|Full name||William Donachie|
|Date of birth||5 October 1951|
|Place of birth||Glasgow, Scotland|
|Height||5 ft 9 in (1.75 m)|
|2008||Antigua and Barbuda|
|2011–2014||Newcastle United Reserves|
|* Senior club appearances and goals counted for the domestic league only.
† Appearances (Goals).
William Donachie (born 5 October 1951) is a Scottish former professional footballer. He won 35 full caps for Scotland, playing in the 1978 World Cup. Willie will be the Head Coach for Temecula FC at the National Premier Soccer League level and will also serve as the Club's Football Advisor.
Donachie was born in Glasgow, but began his football career in England as a junior with Manchester City, turning professional in December 1968. He made his first team debut in February 1970 and replaced Glyn Pardoe at left-back in City's side and quickly established himself as a regular in the side. In April 1972, he made his full debut for Scotland against Peru at Hampden Park, having previously made two appearances for Scotland's Under-23 side.
He returned to England in September 1981, joining Norwich City for a fee of £200,000, but rejoined Portland in March 1982. In November the same year he joined Burnley and in July 1984 joined Oldham Athletic where he became player-assistant manager to Joe Royle. Under Royle and Donachie Oldham enjoyed considerable success at Boundary Park, taking the unfashionable minnows to the Premier League, League Cup Final and epic FA Cup semi Finals against Manchester United in the 1990s.
When Royle left to manage Everton in 1995, Donachie followed as his assistant before being appointed First Team Coach at Sheffield United. Towards the end of the 1997–98 season he rejoined Royle at Manchester City.
In May 2001, Royle was sacked, but Donachie opted to stay at Manchester City as First Team Coach under new manager Kevin Keegan. However, in November 2001 he left to become assistant to Terry Yorath at Sheffield Wednesday. He resigned from his post at Hillsborough on 28 October 2002 to link up again with Joe Royle, who by now was manager of Ipswich Town. Ipswich paid Wednesday £50,000 compensation for this move.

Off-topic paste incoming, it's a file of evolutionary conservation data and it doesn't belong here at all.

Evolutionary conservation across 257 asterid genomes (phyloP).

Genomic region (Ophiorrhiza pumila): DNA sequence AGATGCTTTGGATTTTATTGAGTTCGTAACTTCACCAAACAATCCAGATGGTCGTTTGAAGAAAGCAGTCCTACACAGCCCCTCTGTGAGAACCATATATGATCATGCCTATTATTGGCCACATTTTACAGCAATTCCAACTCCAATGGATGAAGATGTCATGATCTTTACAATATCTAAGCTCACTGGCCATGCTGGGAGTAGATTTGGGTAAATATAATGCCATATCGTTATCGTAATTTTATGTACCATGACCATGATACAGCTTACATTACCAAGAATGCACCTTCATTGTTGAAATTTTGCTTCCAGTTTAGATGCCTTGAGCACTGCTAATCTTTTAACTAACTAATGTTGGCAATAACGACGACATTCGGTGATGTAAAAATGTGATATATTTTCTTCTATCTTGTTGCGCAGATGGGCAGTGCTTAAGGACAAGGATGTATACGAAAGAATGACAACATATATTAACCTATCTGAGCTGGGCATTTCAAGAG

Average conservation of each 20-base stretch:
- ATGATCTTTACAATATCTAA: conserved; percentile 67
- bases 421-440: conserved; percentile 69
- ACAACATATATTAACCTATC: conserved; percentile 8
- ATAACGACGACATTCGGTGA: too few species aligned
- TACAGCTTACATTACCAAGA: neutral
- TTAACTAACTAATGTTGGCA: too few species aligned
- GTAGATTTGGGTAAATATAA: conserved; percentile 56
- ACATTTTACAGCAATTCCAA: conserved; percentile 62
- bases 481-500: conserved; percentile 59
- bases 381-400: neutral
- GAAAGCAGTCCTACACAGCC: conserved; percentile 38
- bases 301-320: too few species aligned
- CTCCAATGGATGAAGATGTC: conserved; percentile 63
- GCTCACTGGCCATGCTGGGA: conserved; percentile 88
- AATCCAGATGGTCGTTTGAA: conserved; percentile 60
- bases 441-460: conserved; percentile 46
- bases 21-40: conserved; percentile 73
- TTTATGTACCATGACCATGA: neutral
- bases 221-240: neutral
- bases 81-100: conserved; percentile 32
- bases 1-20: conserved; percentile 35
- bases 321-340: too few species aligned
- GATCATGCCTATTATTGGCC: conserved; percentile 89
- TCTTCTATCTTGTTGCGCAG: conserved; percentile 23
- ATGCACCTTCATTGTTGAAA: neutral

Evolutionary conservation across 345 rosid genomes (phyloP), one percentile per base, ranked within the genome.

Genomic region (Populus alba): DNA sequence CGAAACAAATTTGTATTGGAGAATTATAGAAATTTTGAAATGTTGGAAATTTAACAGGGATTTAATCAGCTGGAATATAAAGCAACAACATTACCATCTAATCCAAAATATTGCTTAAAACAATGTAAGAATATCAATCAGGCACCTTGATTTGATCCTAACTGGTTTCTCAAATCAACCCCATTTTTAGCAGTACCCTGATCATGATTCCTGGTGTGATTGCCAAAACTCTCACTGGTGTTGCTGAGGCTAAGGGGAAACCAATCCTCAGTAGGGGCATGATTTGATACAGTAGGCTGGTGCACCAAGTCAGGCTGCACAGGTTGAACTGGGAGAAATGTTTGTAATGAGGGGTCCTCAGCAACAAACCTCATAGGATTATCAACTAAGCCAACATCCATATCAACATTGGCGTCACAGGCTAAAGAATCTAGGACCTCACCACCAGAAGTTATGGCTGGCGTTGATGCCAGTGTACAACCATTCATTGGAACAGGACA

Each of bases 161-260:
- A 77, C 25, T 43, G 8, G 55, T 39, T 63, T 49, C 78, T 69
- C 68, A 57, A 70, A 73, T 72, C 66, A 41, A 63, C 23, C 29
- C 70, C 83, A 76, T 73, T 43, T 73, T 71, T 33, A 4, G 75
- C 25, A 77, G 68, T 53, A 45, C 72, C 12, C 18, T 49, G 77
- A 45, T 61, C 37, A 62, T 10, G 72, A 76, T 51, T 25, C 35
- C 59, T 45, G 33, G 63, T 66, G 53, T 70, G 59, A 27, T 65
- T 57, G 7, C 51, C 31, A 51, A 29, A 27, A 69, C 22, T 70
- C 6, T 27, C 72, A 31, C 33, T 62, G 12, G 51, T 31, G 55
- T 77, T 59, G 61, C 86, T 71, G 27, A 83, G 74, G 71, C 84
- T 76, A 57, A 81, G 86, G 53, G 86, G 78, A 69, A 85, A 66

Donachie left Portman Road in June 2006 after Jim Magilton was appointed as manager, this coming after Donachie had stated his interest in the job himself, and joined Millwall as assistant to Nigel Spackman. He was appointed manager of Millwall on 22 November 2006 after being caretaker manager following Spackman's sacking on 25 September 2006. Nigel Spackman's last game against Northampton on 23 September left Millwall 23rd in League One, but Donachie steadied the ship and Millwall finished the 2006–7 season in mid-table. On 19 March 2007, Donachie signed a two-year deal as manager. However, on 8 October 2007, Donachie was sacked by Millwall after a run of poor results which left the club bottom of League One. He took charge of Antigua and Barbuda for a couple of games against Cuba in late 2008.
In December 2009 he was appointed Assistant Director at Newcastle United's academy. In December 2010 he was promoted to development coach. On 6 February 2014, Donachie resigned after it was alleged that he hit reserve player Remie Streete following a 0-2 defeat against Sunderland in an Under-21s match.
- "Owls appoint Yorath". BBC Sport. 15 November 2001. Retrieved 5 April 2013.
- "Owls agree Donachie fee". BBC Sport. 29 October 2002. Retrieved 5 April 2013.
- "Ipswich post interests Donachie". BBC Sport. 12 May 2006. Retrieved 5 April 2013.
- "Donachie gets permanent Lions' job". BBC Sport. 22 November 2006. Retrieved 5 April 2013.
- "Donachie axed as Millwall manager". BBC Sport. 8 October 2007. Retrieved 5 April 2013.
- "Donachie attempts success with Antigua". The Telegraph. 30 May 2008. Retrieved 5 April 2013.
- "Willie Donachie understood to have been suspended by Newcastle United". Evening Chronicle. 6 February 2014. Retrieved 6 February 2014.
- "Newcastle United: Willie Donachie quits as reserve team boss". BBC Sport. BBC. 6 February 2014. Retrieved 7 February 2014.
- "Hartlepool name former player Paul Murray as their new manager". Press Association. 23 October 2014. Retrieved 24 October 2014.